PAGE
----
On 04 March 2020, the US Securities Exchange Commission (SEC) has laid out the proposed changes that are going to have a major impact on the private capital markets.  This is very positive for the market. These changes have been in the works for a number of years and many in the industry have advocated for these changes that are now materializing.

The Commission proposed revisions to the current offering and investment limits for certain exemptions. 

Regulation Crowdfunding (RegCF): 

  • raise the offering limit in Regulation Crowdfunding from $1.07 million to $5 million;

This is going to benefit the 44+ online RegCF platforms such as;  Republic, Wefunder, StartEngine, Flashfunders, EquityFund, NextSeed.   These online platforms have paved the way and now more US-based companies will be able to capitalize on this expanded RegCF limit.  

Regulation A (RegA+) 

  • raise the maximum offering amount under Tier 2 of Regulation A from $50 million to $75 million; and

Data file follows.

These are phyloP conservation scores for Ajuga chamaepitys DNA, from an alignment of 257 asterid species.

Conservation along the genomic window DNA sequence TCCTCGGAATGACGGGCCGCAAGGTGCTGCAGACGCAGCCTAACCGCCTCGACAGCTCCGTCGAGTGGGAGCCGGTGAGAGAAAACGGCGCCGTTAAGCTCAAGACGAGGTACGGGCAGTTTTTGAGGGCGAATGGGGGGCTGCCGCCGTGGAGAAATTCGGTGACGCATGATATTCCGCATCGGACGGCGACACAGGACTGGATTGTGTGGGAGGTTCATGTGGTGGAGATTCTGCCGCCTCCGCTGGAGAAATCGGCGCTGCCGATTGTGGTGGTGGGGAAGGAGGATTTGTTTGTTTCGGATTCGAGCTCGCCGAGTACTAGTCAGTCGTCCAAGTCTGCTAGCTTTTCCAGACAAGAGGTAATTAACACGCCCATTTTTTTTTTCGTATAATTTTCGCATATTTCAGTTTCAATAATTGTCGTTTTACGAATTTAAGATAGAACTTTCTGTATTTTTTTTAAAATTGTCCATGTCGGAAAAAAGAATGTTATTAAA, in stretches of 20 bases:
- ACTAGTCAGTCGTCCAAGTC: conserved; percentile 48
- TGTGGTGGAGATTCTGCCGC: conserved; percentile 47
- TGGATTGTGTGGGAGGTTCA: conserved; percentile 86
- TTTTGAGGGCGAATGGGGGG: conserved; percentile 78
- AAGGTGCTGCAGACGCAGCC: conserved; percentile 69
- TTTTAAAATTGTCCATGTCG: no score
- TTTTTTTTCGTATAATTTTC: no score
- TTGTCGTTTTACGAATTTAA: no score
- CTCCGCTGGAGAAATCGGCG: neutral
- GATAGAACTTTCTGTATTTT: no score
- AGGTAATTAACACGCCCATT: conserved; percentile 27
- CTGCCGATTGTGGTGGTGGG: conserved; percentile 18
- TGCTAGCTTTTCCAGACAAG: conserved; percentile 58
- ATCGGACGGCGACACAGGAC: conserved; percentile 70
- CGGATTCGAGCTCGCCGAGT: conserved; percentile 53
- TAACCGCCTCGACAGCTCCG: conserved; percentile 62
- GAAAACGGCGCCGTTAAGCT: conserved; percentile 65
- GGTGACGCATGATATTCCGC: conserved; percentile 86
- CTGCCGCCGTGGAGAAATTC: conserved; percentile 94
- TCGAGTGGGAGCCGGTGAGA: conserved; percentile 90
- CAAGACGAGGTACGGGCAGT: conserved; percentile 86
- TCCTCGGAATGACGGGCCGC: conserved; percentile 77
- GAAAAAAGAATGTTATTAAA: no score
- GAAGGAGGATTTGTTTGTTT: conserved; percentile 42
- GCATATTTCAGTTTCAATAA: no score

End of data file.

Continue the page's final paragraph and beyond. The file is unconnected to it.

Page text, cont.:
• raise the maximum offering amount for secondary sales under Tier 2 of Regulation A from $15 million to $22.5 million.

As you saw in our recent announcement of our RegA+ all-in-one investment platform, we expect more companies to now start using RegA+ for their offerings and they need a partner that can deliver an end-to-end solution.   www.koreconx.io/RegA

These two changes are momentous and will have far-reaching consequences in democratizing capital and make it very efficient for companies to raise capital. This also increases the shareholder base, which makes it even more important for companies to have a cost-effective end-to-end solution that can manage the complete lifecycle of their securities.

If you want to learn more please visit:

www.KoreConX.io/RegA

Here is the complete news release by the SEC

https://www.sec.gov/news/press-release/2020-55?utm_source=CCA+Master+List&utm_campaign=40105b558a-EMAIL_CAMPAIGN_2020_01_02_09_01_COPY_01&utm_medium=email&utm_term=0_b3d336fbcf-40105b558a-357209445

Reg A+ Webinar: Q&A Part I

The content on this webinar and associated blogs are provided for general information purposes only and does not constitute legal or other professional advice or an opinion of any kind.